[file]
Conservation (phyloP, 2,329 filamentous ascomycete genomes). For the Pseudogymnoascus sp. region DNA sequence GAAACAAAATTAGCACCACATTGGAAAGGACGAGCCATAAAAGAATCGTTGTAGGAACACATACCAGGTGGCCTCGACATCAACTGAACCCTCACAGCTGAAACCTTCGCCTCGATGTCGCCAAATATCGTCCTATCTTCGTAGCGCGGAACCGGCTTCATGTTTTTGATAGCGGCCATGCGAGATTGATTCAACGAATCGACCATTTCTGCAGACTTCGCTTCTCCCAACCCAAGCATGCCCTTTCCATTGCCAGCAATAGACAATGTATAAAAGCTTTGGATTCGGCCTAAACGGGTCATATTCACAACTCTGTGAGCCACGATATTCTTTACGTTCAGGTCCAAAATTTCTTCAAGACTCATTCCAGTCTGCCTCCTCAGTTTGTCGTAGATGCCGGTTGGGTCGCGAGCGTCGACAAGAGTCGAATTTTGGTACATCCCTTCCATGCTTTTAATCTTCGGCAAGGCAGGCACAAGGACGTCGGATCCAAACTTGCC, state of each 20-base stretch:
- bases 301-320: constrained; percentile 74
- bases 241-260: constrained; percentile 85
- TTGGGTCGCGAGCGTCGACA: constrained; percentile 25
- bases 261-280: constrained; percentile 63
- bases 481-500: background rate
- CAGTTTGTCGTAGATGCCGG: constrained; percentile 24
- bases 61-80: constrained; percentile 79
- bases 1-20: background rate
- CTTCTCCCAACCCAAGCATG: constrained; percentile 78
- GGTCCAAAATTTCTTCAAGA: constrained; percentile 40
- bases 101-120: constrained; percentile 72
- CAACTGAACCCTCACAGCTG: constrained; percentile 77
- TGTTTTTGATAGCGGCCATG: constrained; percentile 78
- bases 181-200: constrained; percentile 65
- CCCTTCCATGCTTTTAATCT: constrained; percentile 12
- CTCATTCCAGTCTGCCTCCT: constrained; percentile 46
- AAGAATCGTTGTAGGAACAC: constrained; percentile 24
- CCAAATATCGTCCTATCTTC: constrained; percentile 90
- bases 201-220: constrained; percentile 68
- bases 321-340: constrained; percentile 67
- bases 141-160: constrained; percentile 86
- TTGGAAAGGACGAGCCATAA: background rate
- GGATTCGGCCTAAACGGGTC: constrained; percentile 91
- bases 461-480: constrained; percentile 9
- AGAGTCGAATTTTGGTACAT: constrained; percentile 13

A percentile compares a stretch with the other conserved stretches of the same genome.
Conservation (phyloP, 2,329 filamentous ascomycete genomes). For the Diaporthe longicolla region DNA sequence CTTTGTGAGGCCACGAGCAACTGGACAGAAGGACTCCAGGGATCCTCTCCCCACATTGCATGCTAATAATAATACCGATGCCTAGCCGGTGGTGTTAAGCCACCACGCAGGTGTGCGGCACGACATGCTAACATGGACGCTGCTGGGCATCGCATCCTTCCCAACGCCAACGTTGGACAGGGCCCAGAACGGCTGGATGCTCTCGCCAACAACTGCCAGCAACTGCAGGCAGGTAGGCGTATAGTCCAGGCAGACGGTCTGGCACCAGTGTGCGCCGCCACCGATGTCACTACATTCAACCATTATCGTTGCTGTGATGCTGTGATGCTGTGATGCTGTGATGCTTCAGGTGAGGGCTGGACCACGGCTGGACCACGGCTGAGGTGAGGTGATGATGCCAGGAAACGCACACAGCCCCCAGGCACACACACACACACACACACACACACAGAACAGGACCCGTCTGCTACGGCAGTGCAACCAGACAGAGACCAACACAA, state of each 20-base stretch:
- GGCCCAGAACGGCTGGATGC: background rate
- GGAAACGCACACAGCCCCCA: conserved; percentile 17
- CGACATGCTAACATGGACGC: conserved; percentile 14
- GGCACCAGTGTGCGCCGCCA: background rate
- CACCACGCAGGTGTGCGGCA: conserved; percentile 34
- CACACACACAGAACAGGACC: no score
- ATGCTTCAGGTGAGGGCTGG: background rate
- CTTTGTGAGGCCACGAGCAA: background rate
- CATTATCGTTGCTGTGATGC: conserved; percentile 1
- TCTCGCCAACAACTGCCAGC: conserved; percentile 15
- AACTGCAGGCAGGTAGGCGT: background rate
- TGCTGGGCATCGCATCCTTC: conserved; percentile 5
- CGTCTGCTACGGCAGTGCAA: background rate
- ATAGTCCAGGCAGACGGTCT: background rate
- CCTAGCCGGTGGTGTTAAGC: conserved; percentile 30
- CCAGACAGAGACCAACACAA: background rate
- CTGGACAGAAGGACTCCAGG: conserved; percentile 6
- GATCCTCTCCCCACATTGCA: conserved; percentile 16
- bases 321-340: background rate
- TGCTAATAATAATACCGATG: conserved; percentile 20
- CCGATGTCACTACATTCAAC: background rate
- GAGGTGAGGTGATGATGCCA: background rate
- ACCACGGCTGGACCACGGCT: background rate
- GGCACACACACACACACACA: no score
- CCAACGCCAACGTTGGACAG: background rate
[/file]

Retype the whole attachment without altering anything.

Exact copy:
Conservation (phyloP, 2,329 filamentous ascomycete genomes). For the Pseudogymnoascus sp. region DNA sequence GAAACAAAATTAGCACCACATTGGAAAGGACGAGCCATAAAAGAATCGTTGTAGGAACACATACCAGGTGGCCTCGACATCAACTGAACCCTCACAGCTGAAACCTTCGCCTCGATGTCGCCAAATATCGTCCTATCTTCGTAGCGCGGAACCGGCTTCATGTTTTTGATAGCGGCCATGCGAGATTGATTCAACGAATCGACCATTTCTGCAGACTTCGCTTCTCCCAACCCAAGCATGCCCTTTCCATTGCCAGCAATAGACAATGTATAAAAGCTTTGGATTCGGCCTAAACGGGTCATATTCACAACTCTGTGAGCCACGATATTCTTTACGTTCAGGTCCAAAATTTCTTCAAGACTCATTCCAGTCTGCCTCCTCAGTTTGTCGTAGATGCCGGTTGGGTCGCGAGCGTCGACAAGAGTCGAATTTTGGTACATCCCTTCCATGCTTTTAATCTTCGGCAAGGCAGGCACAAGGACGTCGGATCCAAACTTGCC, state of each 20-base stretch:
- bases 301-320: constrained; percentile 74
- bases 241-260: constrained; percentile 85
- TTGGGTCGCGAGCGTCGACA: constrained; percentile 25
- bases 261-280: constrained; percentile 63
- bases 481-500: background rate
- CAGTTTGTCGTAGATGCCGG: constrained; percentile 24
- bases 61-80: constrained; percentile 79
- bases 1-20: background rate
- CTTCTCCCAACCCAAGCATG: constrained; percentile 78
- GGTCCAAAATTTCTTCAAGA: constrained; percentile 40
- bases 101-120: constrained; percentile 72
- CAACTGAACCCTCACAGCTG: constrained; percentile 77
- TGTTTTTGATAGCGGCCATG: constrained; percentile 78
- bases 181-200: constrained; percentile 65
- CCCTTCCATGCTTTTAATCT: constrained; percentile 12
- CTCATTCCAGTCTGCCTCCT: constrained; percentile 46
- AAGAATCGTTGTAGGAACAC: constrained; percentile 24
- CCAAATATCGTCCTATCTTC: constrained; percentile 90
- bases 201-220: constrained; percentile 68
- bases 321-340: constrained; percentile 67
- bases 141-160: constrained; percentile 86
- TTGGAAAGGACGAGCCATAA: background rate
- GGATTCGGCCTAAACGGGTC: constrained; percentile 91
- bases 461-480: constrained; percentile 9
- AGAGTCGAATTTTGGTACAT: constrained; percentile 13

A percentile compares a stretch with the other conserved stretches of the same genome.
Conservation (phyloP, 2,329 filamentous ascomycete genomes). For the Diaporthe longicolla region DNA sequence CTTTGTGAGGCCACGAGCAACTGGACAGAAGGACTCCAGGGATCCTCTCCCCACATTGCATGCTAATAATAATACCGATGCCTAGCCGGTGGTGTTAAGCCACCACGCAGGTGTGCGGCACGACATGCTAACATGGACGCTGCTGGGCATCGCATCCTTCCCAACGCCAACGTTGGACAGGGCCCAGAACGGCTGGATGCTCTCGCCAACAACTGCCAGCAACTGCAGGCAGGTAGGCGTATAGTCCAGGCAGACGGTCTGGCACCAGTGTGCGCCGCCACCGATGTCACTACATTCAACCATTATCGTTGCTGTGATGCTGTGATGCTGTGATGCTGTGATGCTTCAGGTGAGGGCTGGACCACGGCTGGACCACGGCTGAGGTGAGGTGATGATGCCAGGAAACGCACACAGCCCCCAGGCACACACACACACACACACACACACACAGAACAGGACCCGTCTGCTACGGCAGTGCAACCAGACAGAGACCAACACAA, state of each 20-base stretch:
- GGCCCAGAACGGCTGGATGC: background rate
- GGAAACGCACACAGCCCCCA: conserved; percentile 17
- CGACATGCTAACATGGACGC: conserved; percentile 14
- GGCACCAGTGTGCGCCGCCA: background rate
- CACCACGCAGGTGTGCGGCA: conserved; percentile 34
- CACACACACAGAACAGGACC: no score
- ATGCTTCAGGTGAGGGCTGG: background rate
- CTTTGTGAGGCCACGAGCAA: background rate
- CATTATCGTTGCTGTGATGC: conserved; percentile 1
- TCTCGCCAACAACTGCCAGC: conserved; percentile 15
- AACTGCAGGCAGGTAGGCGT: background rate
- TGCTGGGCATCGCATCCTTC: conserved; percentile 5
- CGTCTGCTACGGCAGTGCAA: background rate
- ATAGTCCAGGCAGACGGTCT: background rate
- CCTAGCCGGTGGTGTTAAGC: conserved; percentile 30
- CCAGACAGAGACCAACACAA: background rate
- CTGGACAGAAGGACTCCAGG: conserved; percentile 6
- GATCCTCTCCCCACATTGCA: conserved; percentile 16
- bases 321-340: background rate
- TGCTAATAATAATACCGATG: conserved; percentile 20
- CCGATGTCACTACATTCAAC: background rate
- GAGGTGAGGTGATGATGCCA: background rate
- ACCACGGCTGGACCACGGCT: background rate
- GGCACACACACACACACACA: no score
- CCAACGCCAACGTTGGACAG: background rate